Frustrated with absentee husband

All Woman

Dear Counsellor,

I am 47 years of age, and have been married for 16 years. I think my 45-year-old husband has been unfaithful. We met each other at church. No one wanted him because he didn't have any money, but I encouraged him because he had some nice ways. During our marriage the Lord blessed us with a nice house, a vehicle, and visas. I was always travelling to make ends meet to ensure we lived a good life. He was self-employed, so for months sometimes he did not work. I pay all the bills plus the mortgage and insurance.

The problems started when we were both living in the USA where I became ill and had to come back home. He remained there, and is involved with a lady, but he says they are just friends. When I accuse him, he says he is a Christian and a deacon, so I should support him.

I am sick, but he doesn't want to come back to Jamaica. I think it would be best for us to separate because I can't live like this. It is hard being alone in the house. I think he loves me because I have a head for business, a nice house, and can manage money well.

Sadly, your story is one that so many women can identify with. They spend much time and effort trying to ensure that they and their partners live a reasonably comfortable life, but instead of being supportive, the partners are unfaithful and ungrateful. This must be very difficult to deal with, especially in your present state of health.

So during the 16 years of marriage you claim that your husband has been unfaithful, and when confronted, he indicated that he was only being sociable with the lady friend. Have you been able to verify your claims? Could he be telling the truth, and could you be overreacting? Were you so involved in your work that you neglected his emotional and sexual needs?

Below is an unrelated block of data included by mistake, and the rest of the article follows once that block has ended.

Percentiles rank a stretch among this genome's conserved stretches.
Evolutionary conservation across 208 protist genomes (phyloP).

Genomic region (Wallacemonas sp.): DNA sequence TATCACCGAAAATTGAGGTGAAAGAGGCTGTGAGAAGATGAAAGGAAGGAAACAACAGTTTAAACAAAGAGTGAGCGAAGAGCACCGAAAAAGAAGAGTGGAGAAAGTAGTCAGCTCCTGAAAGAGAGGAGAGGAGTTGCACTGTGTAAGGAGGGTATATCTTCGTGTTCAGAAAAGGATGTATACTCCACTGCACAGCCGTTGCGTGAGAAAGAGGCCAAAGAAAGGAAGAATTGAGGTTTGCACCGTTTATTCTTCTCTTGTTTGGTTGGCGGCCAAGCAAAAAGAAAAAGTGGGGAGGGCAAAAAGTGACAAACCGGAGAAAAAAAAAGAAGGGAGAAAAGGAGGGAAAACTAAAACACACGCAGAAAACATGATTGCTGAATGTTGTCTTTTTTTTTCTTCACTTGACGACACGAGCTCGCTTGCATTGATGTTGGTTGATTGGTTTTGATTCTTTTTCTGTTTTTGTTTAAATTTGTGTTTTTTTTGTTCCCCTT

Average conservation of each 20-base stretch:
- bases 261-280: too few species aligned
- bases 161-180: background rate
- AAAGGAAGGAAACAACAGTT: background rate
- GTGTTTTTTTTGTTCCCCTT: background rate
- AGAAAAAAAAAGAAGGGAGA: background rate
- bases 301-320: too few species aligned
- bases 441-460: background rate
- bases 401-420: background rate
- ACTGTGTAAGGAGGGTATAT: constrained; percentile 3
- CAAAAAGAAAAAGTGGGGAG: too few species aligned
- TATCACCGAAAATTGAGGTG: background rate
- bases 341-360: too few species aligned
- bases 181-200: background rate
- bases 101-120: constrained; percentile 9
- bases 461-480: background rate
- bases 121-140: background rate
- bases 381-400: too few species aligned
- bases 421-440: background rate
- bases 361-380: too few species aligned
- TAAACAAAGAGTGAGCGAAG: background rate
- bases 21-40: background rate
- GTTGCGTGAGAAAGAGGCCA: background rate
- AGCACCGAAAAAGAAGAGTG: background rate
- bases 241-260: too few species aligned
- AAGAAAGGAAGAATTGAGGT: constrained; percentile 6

You see, as much as you are pointing fingers at your spouse, are you taking any responsibility for how you may have contributed to the breakdown in your marriage?

You both need to have a conversation as to how you will manage the long-distance relationship, as it does appear that both of you are stuck where you are now — your husband for work reasons, and you on account of ill health. It is important that some compromise be struck where he will come down and see you when he gets a break. If not, there is always technology that can connect you both in real time.

If, on the other hand, you are convinced that he is involved with his “friend” overseas, and you are not prepared to continue to be alone and he is not interested in being physically available, particularly at a time when you need him most, then that conversation must be had as soon as possible.

Your fear of having to intervene should an eventuality occur is a reasonable one that a caring wife must contemplate. All the more reason why you both need to have dialogue as soon as possible regarding your feelings about the present and future of the marriage.

In the meanwhile, try and enjoy the fruits of your labour, and don't stress yourself to the point of becoming depressed. Take care of yourself physically and emotionally, and reach out for professional help should the need arise. All the best.

Wayne Powell is a relationship counsellor. Write to agapemft@gmail.com; check out his work overseas on www.seekingshalom.org, e-mail powellw@seekingshalom.org.

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